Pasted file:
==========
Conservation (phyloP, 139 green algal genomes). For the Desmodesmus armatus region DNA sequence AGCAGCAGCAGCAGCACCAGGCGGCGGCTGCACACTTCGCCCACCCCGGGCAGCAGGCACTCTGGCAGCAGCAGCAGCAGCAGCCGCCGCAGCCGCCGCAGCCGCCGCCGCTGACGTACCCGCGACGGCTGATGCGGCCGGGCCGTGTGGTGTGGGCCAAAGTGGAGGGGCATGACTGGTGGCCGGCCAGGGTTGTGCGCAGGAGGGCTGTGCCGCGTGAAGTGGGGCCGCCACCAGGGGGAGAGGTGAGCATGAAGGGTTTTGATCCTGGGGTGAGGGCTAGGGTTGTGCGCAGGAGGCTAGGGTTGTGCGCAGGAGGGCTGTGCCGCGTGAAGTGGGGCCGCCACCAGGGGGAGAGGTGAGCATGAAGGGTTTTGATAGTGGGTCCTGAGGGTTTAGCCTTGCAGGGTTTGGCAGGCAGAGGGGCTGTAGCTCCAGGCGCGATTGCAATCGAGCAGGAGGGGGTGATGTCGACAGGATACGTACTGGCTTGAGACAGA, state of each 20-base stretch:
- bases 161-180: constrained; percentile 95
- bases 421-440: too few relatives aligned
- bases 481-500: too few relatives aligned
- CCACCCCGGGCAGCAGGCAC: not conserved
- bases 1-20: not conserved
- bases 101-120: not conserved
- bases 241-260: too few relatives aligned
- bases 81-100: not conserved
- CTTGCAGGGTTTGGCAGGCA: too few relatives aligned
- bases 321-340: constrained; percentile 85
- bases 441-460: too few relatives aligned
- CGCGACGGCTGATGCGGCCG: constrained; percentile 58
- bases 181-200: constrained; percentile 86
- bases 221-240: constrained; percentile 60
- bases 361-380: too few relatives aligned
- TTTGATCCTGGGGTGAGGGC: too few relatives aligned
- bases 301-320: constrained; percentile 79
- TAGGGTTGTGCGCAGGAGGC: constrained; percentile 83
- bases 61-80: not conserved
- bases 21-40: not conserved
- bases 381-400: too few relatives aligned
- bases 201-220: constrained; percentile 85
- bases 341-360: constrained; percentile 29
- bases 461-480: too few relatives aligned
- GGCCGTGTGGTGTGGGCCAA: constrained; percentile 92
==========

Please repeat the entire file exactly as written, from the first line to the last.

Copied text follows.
Conservation (phyloP, 139 green algal genomes). For the Desmodesmus armatus region DNA sequence AGCAGCAGCAGCAGCACCAGGCGGCGGCTGCACACTTCGCCCACCCCGGGCAGCAGGCACTCTGGCAGCAGCAGCAGCAGCAGCCGCCGCAGCCGCCGCAGCCGCCGCCGCTGACGTACCCGCGACGGCTGATGCGGCCGGGCCGTGTGGTGTGGGCCAAAGTGGAGGGGCATGACTGGTGGCCGGCCAGGGTTGTGCGCAGGAGGGCTGTGCCGCGTGAAGTGGGGCCGCCACCAGGGGGAGAGGTGAGCATGAAGGGTTTTGATCCTGGGGTGAGGGCTAGGGTTGTGCGCAGGAGGCTAGGGTTGTGCGCAGGAGGGCTGTGCCGCGTGAAGTGGGGCCGCCACCAGGGGGAGAGGTGAGCATGAAGGGTTTTGATAGTGGGTCCTGAGGGTTTAGCCTTGCAGGGTTTGGCAGGCAGAGGGGCTGTAGCTCCAGGCGCGATTGCAATCGAGCAGGAGGGGGTGATGTCGACAGGATACGTACTGGCTTGAGACAGA, state of each 20-base stretch:
- bases 161-180: constrained; percentile 95
- bases 421-440: too few relatives aligned
- bases 481-500: too few relatives aligned
- CCACCCCGGGCAGCAGGCAC: not conserved
- bases 1-20: not conserved
- bases 101-120: not conserved
- bases 241-260: too few relatives aligned
- bases 81-100: not conserved
- CTTGCAGGGTTTGGCAGGCA: too few relatives aligned
- bases 321-340: constrained; percentile 85
- bases 441-460: too few relatives aligned
- CGCGACGGCTGATGCGGCCG: constrained; percentile 58
- bases 181-200: constrained; percentile 86
- bases 221-240: constrained; percentile 60
- bases 361-380: too few relatives aligned
- TTTGATCCTGGGGTGAGGGC: too few relatives aligned
- bases 301-320: constrained; percentile 79
- TAGGGTTGTGCGCAGGAGGC: constrained; percentile 83
- bases 61-80: not conserved
- bases 21-40: not conserved
- bases 381-400: too few relatives aligned
- bases 201-220: constrained; percentile 85
- bases 341-360: constrained; percentile 29
- bases 461-480: too few relatives aligned
- GGCCGTGTGGTGTGGGCCAA: constrained; percentile 92